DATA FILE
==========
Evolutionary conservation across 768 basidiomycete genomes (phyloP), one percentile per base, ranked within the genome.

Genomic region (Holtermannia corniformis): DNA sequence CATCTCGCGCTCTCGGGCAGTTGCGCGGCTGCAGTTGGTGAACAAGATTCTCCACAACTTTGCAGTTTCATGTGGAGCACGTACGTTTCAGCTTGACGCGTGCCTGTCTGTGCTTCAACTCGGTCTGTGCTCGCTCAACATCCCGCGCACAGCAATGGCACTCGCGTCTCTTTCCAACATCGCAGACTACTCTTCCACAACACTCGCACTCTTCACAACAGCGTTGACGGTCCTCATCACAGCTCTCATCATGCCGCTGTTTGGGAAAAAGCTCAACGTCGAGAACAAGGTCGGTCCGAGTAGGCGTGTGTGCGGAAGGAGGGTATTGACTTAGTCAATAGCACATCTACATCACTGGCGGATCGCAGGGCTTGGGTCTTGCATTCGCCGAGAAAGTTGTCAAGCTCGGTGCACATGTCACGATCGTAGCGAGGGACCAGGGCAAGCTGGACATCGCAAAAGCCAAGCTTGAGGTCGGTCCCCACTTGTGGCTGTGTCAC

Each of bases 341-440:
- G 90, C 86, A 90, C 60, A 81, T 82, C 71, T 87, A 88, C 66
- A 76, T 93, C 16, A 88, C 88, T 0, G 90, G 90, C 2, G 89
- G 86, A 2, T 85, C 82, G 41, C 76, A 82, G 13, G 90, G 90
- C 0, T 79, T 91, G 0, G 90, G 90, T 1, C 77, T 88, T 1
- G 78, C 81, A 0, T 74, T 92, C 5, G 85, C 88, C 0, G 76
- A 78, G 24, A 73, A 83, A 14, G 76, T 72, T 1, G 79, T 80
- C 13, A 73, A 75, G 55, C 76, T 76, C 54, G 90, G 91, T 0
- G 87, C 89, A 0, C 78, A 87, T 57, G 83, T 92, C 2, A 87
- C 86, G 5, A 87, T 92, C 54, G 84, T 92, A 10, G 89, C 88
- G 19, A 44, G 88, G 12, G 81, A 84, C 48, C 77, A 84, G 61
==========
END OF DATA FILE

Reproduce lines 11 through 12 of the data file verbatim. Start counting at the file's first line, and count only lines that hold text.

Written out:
- G 87, C 89, A 0, C 78, A 87, T 57, G 83, T 92, C 2, A 87
- C 86, G 5, A 87, T 92, C 54, G 84, T 92, A 10, G 89, C 88